The United States Department of the Interior (DOI) announced Tuesday that drilling off the eastern seaboard is no longer part of their five-year oil and gas leasing program, which would have sold land off the coast of North Carolina and other Atlantic states for seismic testing and offshore drilling.
“We heard from many corners that now is not the time to offer oil and gas leasing off the Atlantic coast,” said Secretary of the Interior Sally Jewell.
Jewell and Abigail Hopper, the director of the Bureau of Ocean Energy Management (BOEM), told reporters that public input played a big role in what is seen by many as a 180-degree reversal by President Obama’s administration. In January 2015, the federal government released the draft proposal for the five-year program, which included offshore areas from Virginia to the Georgia – Florida border. Now, those areas (called the Mid-Atlantic and South Atlantic areas by the departments) have been removed from the program, which is slated to start in 2017.
“This is not a big reversal. This is exactly how the process is supposed to work,” said Jewell. “It’s a robust public process.”
BOEM held 23 meetings in coastal areas that would’ve been affected by the plan, including one in Wilmington that drew hundreds, and over a million public comments were received by BOEM and the DOI in the last year. Those concerned about drilling off the Atlantic ranged from the Department of Defense (due to the United States Navy’s large presence in southeastern Virginia) and the National Aeronautics and Space Administration (which has a flight facility on Virginia’s Chincoteague Island) to environmental groups and beach towns.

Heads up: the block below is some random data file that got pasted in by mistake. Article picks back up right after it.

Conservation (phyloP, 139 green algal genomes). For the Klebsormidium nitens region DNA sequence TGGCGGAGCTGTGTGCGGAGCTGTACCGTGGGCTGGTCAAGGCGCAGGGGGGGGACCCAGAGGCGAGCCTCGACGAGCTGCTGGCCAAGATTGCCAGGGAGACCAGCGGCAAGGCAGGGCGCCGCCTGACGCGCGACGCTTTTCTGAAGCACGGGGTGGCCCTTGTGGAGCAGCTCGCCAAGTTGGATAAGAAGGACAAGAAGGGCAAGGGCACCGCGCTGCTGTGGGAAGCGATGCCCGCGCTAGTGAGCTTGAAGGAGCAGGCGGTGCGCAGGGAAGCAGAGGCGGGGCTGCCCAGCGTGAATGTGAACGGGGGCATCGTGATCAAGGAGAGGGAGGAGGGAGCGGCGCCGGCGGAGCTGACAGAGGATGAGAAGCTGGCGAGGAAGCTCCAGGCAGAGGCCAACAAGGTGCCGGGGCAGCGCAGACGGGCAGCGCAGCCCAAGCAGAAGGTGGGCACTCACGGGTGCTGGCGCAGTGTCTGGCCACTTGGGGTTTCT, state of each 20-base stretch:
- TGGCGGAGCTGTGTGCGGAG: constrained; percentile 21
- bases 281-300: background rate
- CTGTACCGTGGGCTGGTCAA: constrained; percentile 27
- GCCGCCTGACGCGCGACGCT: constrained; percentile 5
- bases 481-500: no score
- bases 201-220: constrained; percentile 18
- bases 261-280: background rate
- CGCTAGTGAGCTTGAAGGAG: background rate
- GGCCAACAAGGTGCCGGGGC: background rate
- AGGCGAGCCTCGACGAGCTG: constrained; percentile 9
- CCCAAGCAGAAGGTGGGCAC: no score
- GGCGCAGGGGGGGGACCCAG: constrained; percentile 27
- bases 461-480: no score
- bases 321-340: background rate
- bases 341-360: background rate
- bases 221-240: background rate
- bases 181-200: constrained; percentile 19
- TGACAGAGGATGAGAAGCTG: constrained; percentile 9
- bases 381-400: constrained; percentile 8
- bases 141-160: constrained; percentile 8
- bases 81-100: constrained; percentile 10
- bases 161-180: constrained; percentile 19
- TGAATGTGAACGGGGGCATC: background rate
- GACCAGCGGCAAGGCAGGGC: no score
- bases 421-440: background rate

“When you factor in conflicts with national defense, economic activities such as fishing and tourism, and opposition from many local communities, it simply doesn’t make sense to move forward with any lease sales in the coming five years,” Jewell said.
Kevin Piacenza, the offshore drilling campaign coordinator for the all-volunteer Cape Fear chapter of the Surfrider Foundation, said that over 30 towns in municipalities in North Carolina alone signed resolutions in opposition to the program, which was supported by Gov. Pat McCrory. Those included the city of Wilmington and the three beach towns in New Hanover County.
“Our position is that our existing coastal economy is thriving,” Piacenza said, noting that North Carolina was the sixth most visited state in the U.S. in 2015. “They’re coming to go to the beach. The mountains are a big draw too, but they’re primarily coming to the coast.”
Piacenza, who was planning to host a meeting on the next step in the fight against the offshore activity Thursday evening at the New Hanover County Main Library downtown, said the meeting is still on but there’s a change in the agenda.
“We are beyond elated,” Piacenza said.